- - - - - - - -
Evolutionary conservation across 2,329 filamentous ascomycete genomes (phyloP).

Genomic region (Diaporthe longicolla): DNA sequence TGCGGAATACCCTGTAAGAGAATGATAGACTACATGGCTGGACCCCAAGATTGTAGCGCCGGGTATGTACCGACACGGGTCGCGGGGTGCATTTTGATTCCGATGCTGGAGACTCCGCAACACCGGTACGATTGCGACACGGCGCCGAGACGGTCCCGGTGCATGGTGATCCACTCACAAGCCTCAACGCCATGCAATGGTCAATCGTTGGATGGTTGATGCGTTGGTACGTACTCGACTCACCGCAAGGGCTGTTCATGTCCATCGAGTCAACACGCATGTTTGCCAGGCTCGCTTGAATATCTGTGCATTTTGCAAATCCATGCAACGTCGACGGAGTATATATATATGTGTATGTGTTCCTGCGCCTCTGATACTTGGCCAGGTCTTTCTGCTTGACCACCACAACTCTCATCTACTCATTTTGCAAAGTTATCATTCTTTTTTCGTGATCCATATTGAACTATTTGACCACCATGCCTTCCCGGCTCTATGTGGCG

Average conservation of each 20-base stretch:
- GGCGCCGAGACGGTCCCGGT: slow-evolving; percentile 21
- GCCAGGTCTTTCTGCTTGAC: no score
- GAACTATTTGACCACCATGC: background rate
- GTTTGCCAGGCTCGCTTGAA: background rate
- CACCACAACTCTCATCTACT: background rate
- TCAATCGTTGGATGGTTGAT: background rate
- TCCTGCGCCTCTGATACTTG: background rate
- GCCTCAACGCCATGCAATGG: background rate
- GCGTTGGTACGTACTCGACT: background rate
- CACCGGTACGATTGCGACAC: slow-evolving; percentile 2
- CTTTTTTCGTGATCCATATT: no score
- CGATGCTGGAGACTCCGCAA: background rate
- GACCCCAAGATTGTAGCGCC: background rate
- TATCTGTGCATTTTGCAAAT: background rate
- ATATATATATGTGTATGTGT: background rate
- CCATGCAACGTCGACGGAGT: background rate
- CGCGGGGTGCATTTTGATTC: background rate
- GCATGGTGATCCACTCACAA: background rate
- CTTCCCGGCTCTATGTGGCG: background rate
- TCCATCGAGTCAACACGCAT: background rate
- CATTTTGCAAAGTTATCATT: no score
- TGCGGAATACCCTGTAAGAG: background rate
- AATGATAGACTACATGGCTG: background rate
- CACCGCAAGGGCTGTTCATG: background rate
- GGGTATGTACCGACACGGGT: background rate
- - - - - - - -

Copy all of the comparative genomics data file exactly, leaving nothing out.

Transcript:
Evolutionary conservation across 2,329 filamentous ascomycete genomes (phyloP).

Genomic region (Diaporthe longicolla): DNA sequence TGCGGAATACCCTGTAAGAGAATGATAGACTACATGGCTGGACCCCAAGATTGTAGCGCCGGGTATGTACCGACACGGGTCGCGGGGTGCATTTTGATTCCGATGCTGGAGACTCCGCAACACCGGTACGATTGCGACACGGCGCCGAGACGGTCCCGGTGCATGGTGATCCACTCACAAGCCTCAACGCCATGCAATGGTCAATCGTTGGATGGTTGATGCGTTGGTACGTACTCGACTCACCGCAAGGGCTGTTCATGTCCATCGAGTCAACACGCATGTTTGCCAGGCTCGCTTGAATATCTGTGCATTTTGCAAATCCATGCAACGTCGACGGAGTATATATATATGTGTATGTGTTCCTGCGCCTCTGATACTTGGCCAGGTCTTTCTGCTTGACCACCACAACTCTCATCTACTCATTTTGCAAAGTTATCATTCTTTTTTCGTGATCCATATTGAACTATTTGACCACCATGCCTTCCCGGCTCTATGTGGCG

Average conservation of each 20-base stretch:
- GGCGCCGAGACGGTCCCGGT: slow-evolving; percentile 21
- GCCAGGTCTTTCTGCTTGAC: no score
- GAACTATTTGACCACCATGC: background rate
- GTTTGCCAGGCTCGCTTGAA: background rate
- CACCACAACTCTCATCTACT: background rate
- TCAATCGTTGGATGGTTGAT: background rate
- TCCTGCGCCTCTGATACTTG: background rate
- GCCTCAACGCCATGCAATGG: background rate
- GCGTTGGTACGTACTCGACT: background rate
- CACCGGTACGATTGCGACAC: slow-evolving; percentile 2
- CTTTTTTCGTGATCCATATT: no score
- CGATGCTGGAGACTCCGCAA: background rate
- GACCCCAAGATTGTAGCGCC: background rate
- TATCTGTGCATTTTGCAAAT: background rate
- ATATATATATGTGTATGTGT: background rate
- CCATGCAACGTCGACGGAGT: background rate
- CGCGGGGTGCATTTTGATTC: background rate
- GCATGGTGATCCACTCACAA: background rate
- CTTCCCGGCTCTATGTGGCG: background rate
- TCCATCGAGTCAACACGCAT: background rate
- CATTTTGCAAAGTTATCATT: no score
- TGCGGAATACCCTGTAAGAG: background rate
- AATGATAGACTACATGGCTG: background rate
- CACCGCAAGGGCTGTTCATG: background rate
- GGGTATGTACCGACACGGGT: background rate